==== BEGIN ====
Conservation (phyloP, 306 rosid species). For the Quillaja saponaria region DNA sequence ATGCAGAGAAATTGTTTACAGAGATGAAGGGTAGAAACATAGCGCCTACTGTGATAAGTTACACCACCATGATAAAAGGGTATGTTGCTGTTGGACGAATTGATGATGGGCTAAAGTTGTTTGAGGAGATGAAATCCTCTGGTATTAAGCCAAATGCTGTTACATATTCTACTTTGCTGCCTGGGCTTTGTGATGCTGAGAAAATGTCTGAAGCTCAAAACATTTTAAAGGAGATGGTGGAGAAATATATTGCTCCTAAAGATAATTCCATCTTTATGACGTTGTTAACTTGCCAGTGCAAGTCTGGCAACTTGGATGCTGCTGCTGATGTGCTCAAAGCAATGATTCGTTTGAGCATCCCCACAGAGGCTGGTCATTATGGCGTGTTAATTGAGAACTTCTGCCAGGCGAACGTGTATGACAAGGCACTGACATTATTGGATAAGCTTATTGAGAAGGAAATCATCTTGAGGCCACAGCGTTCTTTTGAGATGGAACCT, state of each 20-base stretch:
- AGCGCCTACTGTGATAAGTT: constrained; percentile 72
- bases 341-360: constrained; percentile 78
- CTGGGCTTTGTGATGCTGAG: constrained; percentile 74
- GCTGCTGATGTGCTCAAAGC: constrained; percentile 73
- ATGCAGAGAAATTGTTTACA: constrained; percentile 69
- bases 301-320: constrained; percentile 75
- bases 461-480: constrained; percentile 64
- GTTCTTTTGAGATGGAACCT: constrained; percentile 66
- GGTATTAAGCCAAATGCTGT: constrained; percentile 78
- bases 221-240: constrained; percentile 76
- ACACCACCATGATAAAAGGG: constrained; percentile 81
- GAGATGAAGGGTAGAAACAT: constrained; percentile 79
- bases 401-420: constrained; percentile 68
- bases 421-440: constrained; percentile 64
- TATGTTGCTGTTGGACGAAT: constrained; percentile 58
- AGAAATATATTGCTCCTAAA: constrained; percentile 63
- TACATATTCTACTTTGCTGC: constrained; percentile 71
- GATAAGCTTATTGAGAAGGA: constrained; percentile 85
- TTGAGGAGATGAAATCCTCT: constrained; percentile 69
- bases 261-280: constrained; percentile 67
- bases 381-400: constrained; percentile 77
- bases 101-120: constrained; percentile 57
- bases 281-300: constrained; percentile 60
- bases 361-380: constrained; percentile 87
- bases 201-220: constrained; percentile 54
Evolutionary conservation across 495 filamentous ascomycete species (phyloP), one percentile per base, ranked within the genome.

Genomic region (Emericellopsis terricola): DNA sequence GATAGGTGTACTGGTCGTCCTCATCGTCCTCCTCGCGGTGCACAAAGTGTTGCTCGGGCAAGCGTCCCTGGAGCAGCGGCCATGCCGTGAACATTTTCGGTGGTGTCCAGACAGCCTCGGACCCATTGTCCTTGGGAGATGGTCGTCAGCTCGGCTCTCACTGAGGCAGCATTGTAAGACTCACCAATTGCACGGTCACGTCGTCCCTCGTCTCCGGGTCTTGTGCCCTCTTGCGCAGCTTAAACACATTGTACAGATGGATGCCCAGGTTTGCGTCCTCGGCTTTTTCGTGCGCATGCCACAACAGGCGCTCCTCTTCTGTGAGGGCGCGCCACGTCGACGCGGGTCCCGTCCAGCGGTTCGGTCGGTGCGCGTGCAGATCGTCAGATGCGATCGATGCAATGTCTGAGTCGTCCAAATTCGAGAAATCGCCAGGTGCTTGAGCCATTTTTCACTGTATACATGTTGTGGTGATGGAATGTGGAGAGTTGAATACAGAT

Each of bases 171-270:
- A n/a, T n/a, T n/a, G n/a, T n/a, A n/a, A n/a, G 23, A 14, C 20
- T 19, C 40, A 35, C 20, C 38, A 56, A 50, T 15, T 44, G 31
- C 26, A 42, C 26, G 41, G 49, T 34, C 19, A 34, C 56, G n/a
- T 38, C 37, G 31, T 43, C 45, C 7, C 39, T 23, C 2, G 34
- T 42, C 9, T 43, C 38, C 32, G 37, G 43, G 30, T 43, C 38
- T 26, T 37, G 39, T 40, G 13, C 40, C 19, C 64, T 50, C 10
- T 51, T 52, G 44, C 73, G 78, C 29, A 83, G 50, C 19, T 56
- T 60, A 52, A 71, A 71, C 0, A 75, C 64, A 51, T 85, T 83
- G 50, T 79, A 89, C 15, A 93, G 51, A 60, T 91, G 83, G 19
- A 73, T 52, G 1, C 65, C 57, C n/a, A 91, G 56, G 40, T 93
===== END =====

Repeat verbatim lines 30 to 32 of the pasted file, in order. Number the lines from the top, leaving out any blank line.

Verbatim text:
- A n/a, T n/a, T n/a, G n/a, T n/a, A n/a, A n/a, G 23, A 14, C 20
- T 19, C 40, A 35, C 20, C 38, A 56, A 50, T 15, T 44, G 31
- C 26, A 42, C 26, G 41, G 49, T 34, C 19, A 34, C 56, G n/a